By David Macknish
Head of Junior School Ipswich Grammar
EACH day at Ipswich Grammar School commences with a series of exercises and physical activities aimed at exercising the Junior School students’ brains and developing their “brain fitness”.
Students across all year levels from Prep through to Year 6 commence each school day with a period of physical activity. Building upon skills, fitness and high level activity, these sessions of activity are crucial in the Junior School’s programs which strive for literacy and numeracy excellence.
Critical elements of the daily physical activity program include:
• Learning Connections program involving laterality exercises, coordination and links between body awareness and brain function
• Finger Gym exercises
• Physical fitness development
• Gross-motor program activities
• Fine-motor coordination activities
• Flexibility development.
The benefits of physical activity prior to commencing concentrated work requiring focussed brain function are many. Evidence from imaging sources, anatomical studies and clinical data conclude that moderate exercise enhances cognitive processing and increases the number of brain cells. In addition, it has been proven to oxygenate the brain, improve memory and improves the synapse-brain connections (Jensen, E.; “Teaching with the Brain in Mind”) A research study outlined in “The Human Brain” (www.fi.edu/brain) states that “exercisers showed significant improvements in the higher mental processes of memory and in “executive functions” that involve planning, organization, and the ability to mentally juggle different intellectual tasks at the same time.”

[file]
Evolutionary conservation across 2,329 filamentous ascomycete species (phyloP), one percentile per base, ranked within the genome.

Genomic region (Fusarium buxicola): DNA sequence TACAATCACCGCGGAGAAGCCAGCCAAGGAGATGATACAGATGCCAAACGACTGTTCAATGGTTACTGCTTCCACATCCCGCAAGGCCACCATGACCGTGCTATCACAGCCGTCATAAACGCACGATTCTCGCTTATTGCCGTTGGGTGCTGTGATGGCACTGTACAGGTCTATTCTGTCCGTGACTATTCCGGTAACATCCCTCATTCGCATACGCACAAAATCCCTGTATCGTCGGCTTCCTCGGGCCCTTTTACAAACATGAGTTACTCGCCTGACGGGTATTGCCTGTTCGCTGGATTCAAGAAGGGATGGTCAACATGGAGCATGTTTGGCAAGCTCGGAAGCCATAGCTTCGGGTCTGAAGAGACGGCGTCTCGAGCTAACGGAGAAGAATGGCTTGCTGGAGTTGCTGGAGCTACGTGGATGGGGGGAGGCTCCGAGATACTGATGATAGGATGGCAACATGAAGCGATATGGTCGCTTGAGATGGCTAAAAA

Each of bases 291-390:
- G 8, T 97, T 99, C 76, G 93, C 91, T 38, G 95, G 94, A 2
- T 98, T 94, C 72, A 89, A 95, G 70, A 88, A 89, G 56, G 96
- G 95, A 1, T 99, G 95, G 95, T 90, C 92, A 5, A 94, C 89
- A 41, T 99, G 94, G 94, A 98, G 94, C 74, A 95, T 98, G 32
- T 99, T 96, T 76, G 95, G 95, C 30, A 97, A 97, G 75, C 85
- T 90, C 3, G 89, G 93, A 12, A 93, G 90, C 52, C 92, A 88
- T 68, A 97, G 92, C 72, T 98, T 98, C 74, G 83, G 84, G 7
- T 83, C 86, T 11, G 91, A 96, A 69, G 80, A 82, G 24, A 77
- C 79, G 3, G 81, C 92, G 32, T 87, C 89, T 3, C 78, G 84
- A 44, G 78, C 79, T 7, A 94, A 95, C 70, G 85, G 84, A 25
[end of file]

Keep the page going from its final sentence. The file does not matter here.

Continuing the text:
At Ipswich Grammar School, we have encountered similar experiences through our approach to creating the optimal learning environment for our students. Over the last twelve months of gradual implementation of the program, the following benefits have been observed in the participating classes:
• Increased student focus and concentration;
• Improved handwriting;
• Significant increase in fine-motor and gross-motor skill development;
• Increased readiness and willingness to participate in learning activities;
• Reduced distractibility.
Secondary benefits have flowed on to literacy development and reading skills.
The benefits have been so distinct that the Junior School commenced implementing the program across all classes to Year 6 in 2007.
Morning physical activity prior to commencing academic learning will continue to assist the outcomes at Ipswich Grammar School and give the students a crucial “edge” in their learning.
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